Blockchain, smart contracts ‘opportunity for insurance’
Smart contracts and blockchain technology will not sound the death knell for insurers and intermediaries, University of Adelaide law lecturer Dr Mark Giancaspro says.
There was a fear the technology would cost jobs, but "it's technology to help us, not replace us", he said. "There are always things computers cannot do."
Dr Giancaspro spoke on smart contracts at the AILA conference in Perth.
He said the technology's major advantage was reduced transaction costs because there was less involvement of traditional intermediaries. "Once you cut out the middleman, with fewer human hands in the process, there's a reduction in costs."
Smart contracts, which operated in conjunction with blockchain technology, used decentralised ledger networks, software that automated much of the contract formation process, and digital currency payments.
Blockchain recorded digital transactions made in cryptocurrencies.
Dr Giancaspro said smart contract technology was readily available but required "a large-scale cultural shift" and infrastructure investment before smart contracts became "part of the vernacular". He predicted their use would be more widespread within a decade.
While smart contracts were unlikely in personal lines, they were likely to be adopted for large-scale insurance policies.
Benefits included increased efficiency – "a computer's doing the dirty work" – and reduced transaction costs because blockchain users process transactions themselves, without a central authority or intermediary.
While traditional insurance contracts' terms could be easily amended, smart contracts were harder to alter once terms and conditions had been accepted. "It's near impossible to rectify errors. The insurance industry is built on risk allocation so, if you get that wrong, the industry could be undermined."
Dr Giancaspro said liability issues had yet to be determined. "Computers can fail. Is the computer an agent of the insurer? If so, is the insurer liable?"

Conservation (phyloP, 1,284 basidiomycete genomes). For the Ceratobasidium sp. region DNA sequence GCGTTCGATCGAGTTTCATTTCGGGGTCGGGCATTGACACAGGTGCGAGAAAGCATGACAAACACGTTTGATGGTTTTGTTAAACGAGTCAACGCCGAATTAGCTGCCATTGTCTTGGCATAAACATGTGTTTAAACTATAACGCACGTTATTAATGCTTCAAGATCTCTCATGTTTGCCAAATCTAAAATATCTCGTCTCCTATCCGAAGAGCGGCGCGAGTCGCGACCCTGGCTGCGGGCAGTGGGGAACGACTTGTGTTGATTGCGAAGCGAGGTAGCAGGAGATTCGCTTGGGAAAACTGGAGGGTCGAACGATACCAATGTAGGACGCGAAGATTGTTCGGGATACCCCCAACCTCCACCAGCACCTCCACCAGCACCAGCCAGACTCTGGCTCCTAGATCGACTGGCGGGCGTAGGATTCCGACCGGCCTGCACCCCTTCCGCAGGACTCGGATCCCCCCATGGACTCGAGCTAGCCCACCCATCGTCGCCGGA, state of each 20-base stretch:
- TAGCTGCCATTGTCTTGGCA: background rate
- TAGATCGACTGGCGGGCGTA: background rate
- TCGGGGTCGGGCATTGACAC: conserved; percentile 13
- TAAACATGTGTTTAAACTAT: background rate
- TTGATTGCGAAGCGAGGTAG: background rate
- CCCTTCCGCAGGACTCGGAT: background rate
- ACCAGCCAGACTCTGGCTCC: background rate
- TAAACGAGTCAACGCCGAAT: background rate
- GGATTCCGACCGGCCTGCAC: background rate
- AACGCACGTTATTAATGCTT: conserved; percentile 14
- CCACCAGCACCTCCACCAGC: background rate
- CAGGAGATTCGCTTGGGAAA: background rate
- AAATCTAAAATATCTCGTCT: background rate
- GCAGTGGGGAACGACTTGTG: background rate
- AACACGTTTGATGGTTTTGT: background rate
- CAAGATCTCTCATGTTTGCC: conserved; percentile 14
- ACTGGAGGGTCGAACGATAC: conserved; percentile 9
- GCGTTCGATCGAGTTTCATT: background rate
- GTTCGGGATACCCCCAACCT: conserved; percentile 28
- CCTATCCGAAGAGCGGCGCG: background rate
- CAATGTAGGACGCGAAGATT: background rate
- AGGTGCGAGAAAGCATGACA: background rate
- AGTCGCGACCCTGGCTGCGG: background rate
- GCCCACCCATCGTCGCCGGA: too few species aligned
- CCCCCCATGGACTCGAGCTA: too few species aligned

He said the concept of computers writing contracts and agreeing terms with far less human intervention was "scary only because it's different".
"We like to be in control but, in reality, we've been allocating a lot of responsibility to computers over many years."
Smart contracts could be programmed to apply "artificial intelligence on a commercial scale not yet seen".
But brokers should view them as opportunities. "Intermediaries' roles will change, but not be eliminated. It's an opportunity to up-skill."
Dr Giancaspo advised intermediaries to develop a basic understanding of programming because someone needed to explain how to convert human functions to code.
The insurance industry needed to consider risk management implications. "Millions of dollars are being poured into this technology, but we need to understand what to do if it starts working against us."
The industry must "follow its mantra and ask ‘is this an appropriate risk'," Dr Giancaspro said.
Legislation was slow to keep pace with evolving technologies like blockchain and smart contracts. Dr Giancaspro hoped to see a legal test case and contract law rules that were "applicable to the digital world". "At the moment, we're stretching the rules, and it's not a clean process."
The technology "should be infallible, but I assure you it is not". The infrastructure wasn't available yet but "the Federal Government's pumping a lot of money into it".
There was legal uncertainty. On the face of it, smart contracts were not strictly legal, even though they were in place.
Computers could not generate human traits, like empathy and emotion. "Can you guarantee a smart contract will act in your best interests? No."
Dr Giancaspro predicted 88% of functions would be automated in 15 years' time.
"Don't panic; prepare," he said. "Be cautiously optimistic.